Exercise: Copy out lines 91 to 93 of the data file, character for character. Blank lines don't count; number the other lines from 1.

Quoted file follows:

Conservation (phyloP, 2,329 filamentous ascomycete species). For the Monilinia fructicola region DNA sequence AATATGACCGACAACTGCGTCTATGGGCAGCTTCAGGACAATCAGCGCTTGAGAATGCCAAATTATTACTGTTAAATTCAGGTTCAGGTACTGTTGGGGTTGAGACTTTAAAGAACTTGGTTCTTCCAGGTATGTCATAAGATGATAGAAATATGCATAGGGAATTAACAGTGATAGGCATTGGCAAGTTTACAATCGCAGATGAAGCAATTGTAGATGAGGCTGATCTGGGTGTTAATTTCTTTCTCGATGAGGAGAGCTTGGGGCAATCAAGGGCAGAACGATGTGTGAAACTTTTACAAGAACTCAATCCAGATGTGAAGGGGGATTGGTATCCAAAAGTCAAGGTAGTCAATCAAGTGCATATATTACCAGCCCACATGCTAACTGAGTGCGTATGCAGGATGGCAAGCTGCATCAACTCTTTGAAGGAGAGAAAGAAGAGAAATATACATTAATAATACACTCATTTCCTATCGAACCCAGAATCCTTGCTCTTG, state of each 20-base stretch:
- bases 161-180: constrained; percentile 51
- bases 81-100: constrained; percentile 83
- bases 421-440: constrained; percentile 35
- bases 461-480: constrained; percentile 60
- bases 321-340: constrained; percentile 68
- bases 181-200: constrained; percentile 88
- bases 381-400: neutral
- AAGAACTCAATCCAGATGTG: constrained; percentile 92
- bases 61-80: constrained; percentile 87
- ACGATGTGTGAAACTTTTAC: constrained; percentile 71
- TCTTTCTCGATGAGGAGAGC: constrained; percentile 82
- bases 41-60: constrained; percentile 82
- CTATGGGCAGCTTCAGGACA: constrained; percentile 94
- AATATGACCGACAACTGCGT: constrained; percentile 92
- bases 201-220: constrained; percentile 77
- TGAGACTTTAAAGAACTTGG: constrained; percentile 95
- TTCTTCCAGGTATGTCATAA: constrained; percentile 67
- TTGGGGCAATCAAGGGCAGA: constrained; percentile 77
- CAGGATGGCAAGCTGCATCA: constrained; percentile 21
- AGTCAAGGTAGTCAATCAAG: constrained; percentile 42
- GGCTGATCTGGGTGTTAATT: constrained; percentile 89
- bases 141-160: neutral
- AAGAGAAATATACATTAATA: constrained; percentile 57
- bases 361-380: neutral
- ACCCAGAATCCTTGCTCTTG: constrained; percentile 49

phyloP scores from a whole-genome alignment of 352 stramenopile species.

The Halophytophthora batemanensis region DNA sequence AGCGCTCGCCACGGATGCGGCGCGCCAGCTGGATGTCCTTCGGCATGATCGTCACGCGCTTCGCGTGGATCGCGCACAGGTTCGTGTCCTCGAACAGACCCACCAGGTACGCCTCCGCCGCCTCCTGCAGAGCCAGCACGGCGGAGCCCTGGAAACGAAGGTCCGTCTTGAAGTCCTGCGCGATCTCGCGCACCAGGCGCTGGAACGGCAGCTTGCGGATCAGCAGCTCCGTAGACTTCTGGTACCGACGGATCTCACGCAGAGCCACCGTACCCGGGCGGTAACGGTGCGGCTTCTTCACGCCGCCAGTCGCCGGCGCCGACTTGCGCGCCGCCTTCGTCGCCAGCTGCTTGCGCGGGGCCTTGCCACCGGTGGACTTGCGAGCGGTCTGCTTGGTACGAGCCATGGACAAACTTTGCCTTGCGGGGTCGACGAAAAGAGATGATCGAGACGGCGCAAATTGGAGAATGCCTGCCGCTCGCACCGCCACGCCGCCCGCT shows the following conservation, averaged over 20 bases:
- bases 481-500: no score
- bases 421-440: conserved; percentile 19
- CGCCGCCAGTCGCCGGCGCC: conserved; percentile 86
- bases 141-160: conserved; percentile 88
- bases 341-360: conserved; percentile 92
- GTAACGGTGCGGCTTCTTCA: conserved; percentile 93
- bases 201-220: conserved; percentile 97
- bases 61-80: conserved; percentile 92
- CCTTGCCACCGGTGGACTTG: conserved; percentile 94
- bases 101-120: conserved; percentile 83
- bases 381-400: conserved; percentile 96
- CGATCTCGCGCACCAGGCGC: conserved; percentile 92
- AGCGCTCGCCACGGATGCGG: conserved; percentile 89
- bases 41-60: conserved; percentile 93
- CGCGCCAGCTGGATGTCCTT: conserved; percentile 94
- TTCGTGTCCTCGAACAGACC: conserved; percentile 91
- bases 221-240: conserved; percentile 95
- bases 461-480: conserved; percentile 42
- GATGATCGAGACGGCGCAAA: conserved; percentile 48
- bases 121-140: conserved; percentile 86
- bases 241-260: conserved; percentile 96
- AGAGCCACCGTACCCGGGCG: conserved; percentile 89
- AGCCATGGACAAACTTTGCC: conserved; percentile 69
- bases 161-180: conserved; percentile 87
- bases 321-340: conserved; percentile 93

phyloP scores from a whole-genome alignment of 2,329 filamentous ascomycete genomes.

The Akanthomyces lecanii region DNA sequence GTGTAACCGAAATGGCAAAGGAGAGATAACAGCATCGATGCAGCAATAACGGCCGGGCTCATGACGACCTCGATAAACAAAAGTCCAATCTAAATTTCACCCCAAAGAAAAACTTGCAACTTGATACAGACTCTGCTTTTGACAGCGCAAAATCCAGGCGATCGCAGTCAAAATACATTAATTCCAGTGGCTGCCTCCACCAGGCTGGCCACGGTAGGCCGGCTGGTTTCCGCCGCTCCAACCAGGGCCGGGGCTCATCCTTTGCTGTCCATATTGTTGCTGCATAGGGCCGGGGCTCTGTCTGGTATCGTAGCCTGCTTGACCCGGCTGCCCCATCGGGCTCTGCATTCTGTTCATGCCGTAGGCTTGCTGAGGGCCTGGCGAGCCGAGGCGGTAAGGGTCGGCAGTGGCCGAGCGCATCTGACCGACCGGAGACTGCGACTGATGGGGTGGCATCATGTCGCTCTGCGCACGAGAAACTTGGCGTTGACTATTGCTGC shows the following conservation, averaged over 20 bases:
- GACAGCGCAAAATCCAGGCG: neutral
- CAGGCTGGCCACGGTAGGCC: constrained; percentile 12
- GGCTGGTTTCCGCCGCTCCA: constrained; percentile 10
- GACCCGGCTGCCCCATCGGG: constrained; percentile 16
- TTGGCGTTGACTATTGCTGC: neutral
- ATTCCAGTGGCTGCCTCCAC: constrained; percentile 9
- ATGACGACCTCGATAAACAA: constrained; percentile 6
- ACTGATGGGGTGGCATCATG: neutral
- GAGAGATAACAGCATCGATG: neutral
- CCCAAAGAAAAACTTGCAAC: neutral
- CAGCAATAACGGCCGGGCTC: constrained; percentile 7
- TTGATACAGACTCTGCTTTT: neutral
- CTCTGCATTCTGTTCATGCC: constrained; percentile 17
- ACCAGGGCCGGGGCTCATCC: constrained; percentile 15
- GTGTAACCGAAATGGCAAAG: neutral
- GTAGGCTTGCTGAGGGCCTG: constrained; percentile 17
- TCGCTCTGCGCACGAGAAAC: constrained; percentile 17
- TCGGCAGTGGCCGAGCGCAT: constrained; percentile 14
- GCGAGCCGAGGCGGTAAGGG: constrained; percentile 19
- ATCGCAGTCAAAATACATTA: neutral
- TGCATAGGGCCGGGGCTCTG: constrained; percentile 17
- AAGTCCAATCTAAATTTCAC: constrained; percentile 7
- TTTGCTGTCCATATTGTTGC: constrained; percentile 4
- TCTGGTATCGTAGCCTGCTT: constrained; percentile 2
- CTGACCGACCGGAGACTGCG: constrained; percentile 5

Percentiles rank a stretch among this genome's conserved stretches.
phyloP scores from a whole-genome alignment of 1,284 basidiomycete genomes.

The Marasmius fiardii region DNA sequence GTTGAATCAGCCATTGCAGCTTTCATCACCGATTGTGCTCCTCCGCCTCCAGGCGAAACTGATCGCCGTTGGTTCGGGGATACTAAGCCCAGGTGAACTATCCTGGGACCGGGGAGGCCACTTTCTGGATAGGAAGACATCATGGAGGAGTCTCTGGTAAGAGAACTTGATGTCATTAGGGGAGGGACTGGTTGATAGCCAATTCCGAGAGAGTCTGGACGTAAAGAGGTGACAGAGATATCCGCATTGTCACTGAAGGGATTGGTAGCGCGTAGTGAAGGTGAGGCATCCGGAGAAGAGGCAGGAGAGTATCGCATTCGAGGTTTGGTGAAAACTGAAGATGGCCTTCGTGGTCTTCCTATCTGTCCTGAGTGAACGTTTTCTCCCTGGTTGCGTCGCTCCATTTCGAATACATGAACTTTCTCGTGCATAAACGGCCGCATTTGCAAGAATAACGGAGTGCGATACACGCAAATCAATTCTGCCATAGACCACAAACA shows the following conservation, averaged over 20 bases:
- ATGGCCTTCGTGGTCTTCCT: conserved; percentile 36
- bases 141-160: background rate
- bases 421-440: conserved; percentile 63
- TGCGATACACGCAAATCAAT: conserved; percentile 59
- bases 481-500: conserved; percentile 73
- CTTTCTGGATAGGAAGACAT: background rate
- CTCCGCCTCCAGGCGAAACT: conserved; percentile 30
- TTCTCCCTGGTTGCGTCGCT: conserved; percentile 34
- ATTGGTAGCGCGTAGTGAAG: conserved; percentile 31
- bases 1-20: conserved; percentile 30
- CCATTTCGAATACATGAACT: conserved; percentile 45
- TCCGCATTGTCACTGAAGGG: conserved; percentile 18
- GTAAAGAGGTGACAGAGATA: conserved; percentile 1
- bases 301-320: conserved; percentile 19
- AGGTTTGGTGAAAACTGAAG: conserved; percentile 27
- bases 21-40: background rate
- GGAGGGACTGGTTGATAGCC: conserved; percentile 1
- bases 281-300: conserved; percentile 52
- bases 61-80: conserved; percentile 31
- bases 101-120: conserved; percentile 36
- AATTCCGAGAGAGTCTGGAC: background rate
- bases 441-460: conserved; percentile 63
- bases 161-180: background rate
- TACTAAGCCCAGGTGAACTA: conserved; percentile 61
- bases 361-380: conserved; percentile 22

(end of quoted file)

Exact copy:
- TTCTCCCTGGTTGCGTCGCT: conserved; percentile 34
- ATTGGTAGCGCGTAGTGAAG: conserved; percentile 31
- bases 1-20: conserved; percentile 30